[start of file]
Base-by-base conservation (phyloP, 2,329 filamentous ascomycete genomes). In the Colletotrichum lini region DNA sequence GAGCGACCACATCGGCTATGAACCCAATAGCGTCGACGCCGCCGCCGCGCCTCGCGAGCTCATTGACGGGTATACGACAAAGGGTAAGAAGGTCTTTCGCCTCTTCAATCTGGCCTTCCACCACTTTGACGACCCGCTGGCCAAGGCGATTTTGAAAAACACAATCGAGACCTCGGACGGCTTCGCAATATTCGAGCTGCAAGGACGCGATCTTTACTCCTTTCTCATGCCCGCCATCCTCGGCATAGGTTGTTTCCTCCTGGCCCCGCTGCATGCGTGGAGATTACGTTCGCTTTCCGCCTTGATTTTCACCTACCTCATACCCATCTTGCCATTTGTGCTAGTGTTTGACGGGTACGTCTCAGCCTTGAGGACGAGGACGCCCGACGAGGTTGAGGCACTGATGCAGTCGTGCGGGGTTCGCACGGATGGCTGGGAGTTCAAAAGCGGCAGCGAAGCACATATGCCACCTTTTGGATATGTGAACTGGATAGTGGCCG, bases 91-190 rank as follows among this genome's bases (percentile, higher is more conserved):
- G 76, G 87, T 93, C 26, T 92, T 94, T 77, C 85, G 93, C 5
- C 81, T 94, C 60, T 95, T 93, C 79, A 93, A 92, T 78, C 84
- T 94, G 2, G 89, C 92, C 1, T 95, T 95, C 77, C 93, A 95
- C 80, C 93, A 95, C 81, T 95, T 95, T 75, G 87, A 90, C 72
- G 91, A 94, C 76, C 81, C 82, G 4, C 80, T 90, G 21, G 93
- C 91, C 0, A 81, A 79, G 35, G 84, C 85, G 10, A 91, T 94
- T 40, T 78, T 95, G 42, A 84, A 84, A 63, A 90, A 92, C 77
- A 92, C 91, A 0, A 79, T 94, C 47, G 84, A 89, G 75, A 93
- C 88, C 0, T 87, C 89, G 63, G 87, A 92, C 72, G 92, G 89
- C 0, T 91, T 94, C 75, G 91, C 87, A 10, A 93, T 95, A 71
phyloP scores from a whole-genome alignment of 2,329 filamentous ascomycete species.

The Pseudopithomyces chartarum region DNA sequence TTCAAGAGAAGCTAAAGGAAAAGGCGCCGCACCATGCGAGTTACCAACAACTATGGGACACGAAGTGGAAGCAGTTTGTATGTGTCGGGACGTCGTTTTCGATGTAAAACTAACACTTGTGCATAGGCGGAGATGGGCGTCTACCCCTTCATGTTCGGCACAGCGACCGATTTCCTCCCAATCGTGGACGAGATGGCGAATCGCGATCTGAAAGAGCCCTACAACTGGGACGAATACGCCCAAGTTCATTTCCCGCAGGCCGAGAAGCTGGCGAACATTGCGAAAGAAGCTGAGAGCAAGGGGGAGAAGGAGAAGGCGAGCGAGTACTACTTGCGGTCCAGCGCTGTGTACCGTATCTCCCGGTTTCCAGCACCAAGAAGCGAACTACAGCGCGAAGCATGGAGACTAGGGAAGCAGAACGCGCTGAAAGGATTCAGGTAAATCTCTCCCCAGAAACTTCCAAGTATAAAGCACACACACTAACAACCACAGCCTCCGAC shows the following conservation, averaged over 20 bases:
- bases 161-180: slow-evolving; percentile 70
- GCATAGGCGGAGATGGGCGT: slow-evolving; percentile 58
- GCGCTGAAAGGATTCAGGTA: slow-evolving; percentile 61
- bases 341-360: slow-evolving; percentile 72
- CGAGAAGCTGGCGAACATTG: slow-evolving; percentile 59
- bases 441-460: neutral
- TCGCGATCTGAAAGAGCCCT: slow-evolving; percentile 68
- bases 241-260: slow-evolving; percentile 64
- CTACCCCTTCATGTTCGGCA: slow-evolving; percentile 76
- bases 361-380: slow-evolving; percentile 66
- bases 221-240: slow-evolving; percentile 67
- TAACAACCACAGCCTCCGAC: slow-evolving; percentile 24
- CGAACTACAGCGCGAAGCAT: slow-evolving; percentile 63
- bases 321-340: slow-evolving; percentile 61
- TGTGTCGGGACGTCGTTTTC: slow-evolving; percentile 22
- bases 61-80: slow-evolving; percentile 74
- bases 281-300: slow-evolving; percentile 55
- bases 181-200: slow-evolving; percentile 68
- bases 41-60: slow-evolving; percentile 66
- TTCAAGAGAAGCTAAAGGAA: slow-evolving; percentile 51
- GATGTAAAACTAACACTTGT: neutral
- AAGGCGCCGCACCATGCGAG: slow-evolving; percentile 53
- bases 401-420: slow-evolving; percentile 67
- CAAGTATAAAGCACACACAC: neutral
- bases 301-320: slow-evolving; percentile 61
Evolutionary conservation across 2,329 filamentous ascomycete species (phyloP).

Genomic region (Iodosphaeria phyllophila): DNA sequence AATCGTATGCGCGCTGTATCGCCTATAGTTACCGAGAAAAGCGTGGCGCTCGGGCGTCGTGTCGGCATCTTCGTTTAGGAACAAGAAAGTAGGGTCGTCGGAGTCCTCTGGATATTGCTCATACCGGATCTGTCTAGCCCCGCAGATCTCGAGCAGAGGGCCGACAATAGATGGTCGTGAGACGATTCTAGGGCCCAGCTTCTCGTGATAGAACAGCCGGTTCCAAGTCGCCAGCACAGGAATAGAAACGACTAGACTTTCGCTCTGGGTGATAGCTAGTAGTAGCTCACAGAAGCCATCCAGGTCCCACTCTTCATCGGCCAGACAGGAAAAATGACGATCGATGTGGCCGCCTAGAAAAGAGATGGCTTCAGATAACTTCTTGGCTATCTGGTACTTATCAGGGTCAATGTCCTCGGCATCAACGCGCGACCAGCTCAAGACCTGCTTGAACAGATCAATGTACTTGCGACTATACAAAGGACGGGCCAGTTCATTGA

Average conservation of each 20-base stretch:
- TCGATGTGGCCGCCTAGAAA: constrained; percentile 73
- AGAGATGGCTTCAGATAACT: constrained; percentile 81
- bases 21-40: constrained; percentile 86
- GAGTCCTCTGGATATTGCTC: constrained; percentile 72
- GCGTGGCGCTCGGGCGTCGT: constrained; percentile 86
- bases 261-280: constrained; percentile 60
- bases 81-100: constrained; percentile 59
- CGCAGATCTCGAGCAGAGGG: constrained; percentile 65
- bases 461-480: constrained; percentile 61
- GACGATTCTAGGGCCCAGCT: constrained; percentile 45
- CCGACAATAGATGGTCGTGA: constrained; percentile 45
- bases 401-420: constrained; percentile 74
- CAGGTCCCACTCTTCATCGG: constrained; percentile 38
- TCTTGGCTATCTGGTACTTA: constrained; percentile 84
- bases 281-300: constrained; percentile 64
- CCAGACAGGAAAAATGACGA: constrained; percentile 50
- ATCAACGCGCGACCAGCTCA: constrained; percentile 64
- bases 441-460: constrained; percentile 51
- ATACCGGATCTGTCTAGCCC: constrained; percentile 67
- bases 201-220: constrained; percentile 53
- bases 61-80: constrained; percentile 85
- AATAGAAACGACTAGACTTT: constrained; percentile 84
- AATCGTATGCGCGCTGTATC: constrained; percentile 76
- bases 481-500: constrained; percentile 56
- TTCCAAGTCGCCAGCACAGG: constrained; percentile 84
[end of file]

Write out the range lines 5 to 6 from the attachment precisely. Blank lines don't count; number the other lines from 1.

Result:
- C 80, C 93, A 95, C 81, T 95, T 95, T 75, G 87, A 90, C 72
- G 91, A 94, C 76, C 81, C 82, G 4, C 80, T 90, G 21, G 93